10. Currently you’re working on a new CD. You’ve expressed that the new recording will be significantly influenced by your experiences working with Jeff Beck – can you give your fans some insight into your approach to this record? Do you have a target release date?
I don’t want to give a target release date. I’ve already missed a few of those due to road trips etc. I’ll just say ‘soon’.The Beck influence was on direction. I’ve completely embraced new technology and the new CD will reflect that in ear candy and loops and samples.
11. As it usually seems to be the case, you have multiple ongoing projects – the new CD, a DVD and your guitar clinics. How have you managed to keep up such a heavy pace for all these years? What is your greatest motivation today?
Some years are way more grueling than others. I’m getting pretty burnt out on travel. Last year I went to Australia, China, 4 times to Japan, twice to Canada and to Europe . I felt so beaten at the end of it that I’ve taken a lot of time off this year. I need time to heal and regenerate and intake before heading out again. It’s hard to balance when you need to make a living, but I’ve cut way back in my living expenses so I can take it easier and enjoy life more.
12. What do you believe is the single, most important first step for a beginning guitarist?
To enjoy playing. If you end up with a teacher that doesn’t make it fun somehow–find another one .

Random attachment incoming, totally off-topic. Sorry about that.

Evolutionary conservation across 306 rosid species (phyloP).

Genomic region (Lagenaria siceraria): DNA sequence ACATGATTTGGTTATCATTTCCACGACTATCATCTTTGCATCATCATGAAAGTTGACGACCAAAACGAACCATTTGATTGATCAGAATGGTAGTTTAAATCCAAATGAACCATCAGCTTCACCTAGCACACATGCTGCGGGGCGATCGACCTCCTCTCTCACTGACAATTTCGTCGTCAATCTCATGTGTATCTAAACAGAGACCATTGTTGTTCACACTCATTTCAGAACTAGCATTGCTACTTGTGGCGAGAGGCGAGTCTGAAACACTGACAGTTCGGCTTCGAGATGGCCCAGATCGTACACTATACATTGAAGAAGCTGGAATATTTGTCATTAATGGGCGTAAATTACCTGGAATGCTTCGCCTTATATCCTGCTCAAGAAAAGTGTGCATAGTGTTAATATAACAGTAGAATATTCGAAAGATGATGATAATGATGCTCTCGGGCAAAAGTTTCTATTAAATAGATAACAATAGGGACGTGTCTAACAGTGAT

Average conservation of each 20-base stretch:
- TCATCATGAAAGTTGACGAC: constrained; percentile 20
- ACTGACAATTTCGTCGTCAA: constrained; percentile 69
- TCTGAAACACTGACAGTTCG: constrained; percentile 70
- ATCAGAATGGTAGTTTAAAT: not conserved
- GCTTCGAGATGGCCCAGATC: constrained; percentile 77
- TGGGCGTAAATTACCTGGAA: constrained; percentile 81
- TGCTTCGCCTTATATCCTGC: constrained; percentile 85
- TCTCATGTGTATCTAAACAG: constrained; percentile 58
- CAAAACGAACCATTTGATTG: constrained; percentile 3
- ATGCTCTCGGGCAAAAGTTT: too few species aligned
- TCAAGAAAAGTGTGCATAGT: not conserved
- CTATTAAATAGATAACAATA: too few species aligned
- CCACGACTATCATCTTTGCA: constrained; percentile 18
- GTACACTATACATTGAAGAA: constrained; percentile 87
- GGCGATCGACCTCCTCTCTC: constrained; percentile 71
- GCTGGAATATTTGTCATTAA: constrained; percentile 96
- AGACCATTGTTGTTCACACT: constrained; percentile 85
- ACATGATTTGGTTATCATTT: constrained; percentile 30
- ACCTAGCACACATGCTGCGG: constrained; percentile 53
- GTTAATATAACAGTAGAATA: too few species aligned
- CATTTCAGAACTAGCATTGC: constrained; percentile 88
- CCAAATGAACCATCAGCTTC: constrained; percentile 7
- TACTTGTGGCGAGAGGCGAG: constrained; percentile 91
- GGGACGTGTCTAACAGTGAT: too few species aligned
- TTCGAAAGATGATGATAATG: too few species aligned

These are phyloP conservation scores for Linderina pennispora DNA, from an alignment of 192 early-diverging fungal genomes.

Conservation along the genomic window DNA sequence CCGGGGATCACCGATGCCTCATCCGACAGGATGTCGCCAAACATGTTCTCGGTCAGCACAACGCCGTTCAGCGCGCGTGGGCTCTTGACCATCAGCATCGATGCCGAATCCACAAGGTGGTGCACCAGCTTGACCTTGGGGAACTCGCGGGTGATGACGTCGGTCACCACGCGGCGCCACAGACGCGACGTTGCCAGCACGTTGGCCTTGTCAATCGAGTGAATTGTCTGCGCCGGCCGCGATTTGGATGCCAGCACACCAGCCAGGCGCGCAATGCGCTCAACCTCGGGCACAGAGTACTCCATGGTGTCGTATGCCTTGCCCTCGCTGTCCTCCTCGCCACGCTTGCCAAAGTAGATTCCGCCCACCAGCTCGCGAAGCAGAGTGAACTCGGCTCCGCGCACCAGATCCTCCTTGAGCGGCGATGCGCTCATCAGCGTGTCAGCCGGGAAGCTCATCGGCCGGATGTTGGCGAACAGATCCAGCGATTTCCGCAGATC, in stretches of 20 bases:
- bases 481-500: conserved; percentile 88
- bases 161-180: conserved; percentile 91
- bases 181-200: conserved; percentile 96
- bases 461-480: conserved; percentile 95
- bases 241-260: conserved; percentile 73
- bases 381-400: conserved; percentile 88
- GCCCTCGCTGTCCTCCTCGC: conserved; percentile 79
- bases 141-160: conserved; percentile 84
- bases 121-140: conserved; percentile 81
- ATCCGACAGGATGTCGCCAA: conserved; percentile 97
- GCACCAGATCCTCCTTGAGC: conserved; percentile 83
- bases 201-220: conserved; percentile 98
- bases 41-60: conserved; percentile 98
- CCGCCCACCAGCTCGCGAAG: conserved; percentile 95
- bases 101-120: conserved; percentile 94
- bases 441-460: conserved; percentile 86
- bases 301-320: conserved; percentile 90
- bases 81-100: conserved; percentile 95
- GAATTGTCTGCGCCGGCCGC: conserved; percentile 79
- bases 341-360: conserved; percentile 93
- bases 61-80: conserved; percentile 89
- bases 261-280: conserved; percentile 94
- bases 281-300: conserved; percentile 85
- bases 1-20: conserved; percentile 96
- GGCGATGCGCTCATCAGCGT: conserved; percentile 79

13. When it comes to a beginner’s gear, what advice would you offer?
With the Chinese and Korean imports we’re able to enjoy these days you can get all the gear you need for cheap. I’d just say to go to a store, figure out your budget and see how an instruments feels and sounds to you. It’s not nessesary to get the top of the line until you grow into it. As far as amp gear, it’s the same. There are tons of products available with all in one fx/amp modeling that will keep a beginner entertained for eons.
14. Can you tell us about your hobby with glass art and how fans can purchase one of your pieces?
All they need to do if they see a piece they like on my site is to write to me at firstname.lastname@example.org. The prices are marked on the site. I got into the art several years ago after leaving California and taking some time off. All of my creative juices went into it for quite a while. Now I balance my expression between glass and music. I find a lot of inspiration in beautiful visual artistry and I want to be a part of that too. I’m always going to crafts shows and art galleries these days. It helps the music too in the end via being inspired.
15. Is there anything we haven’t covered that you would like to share?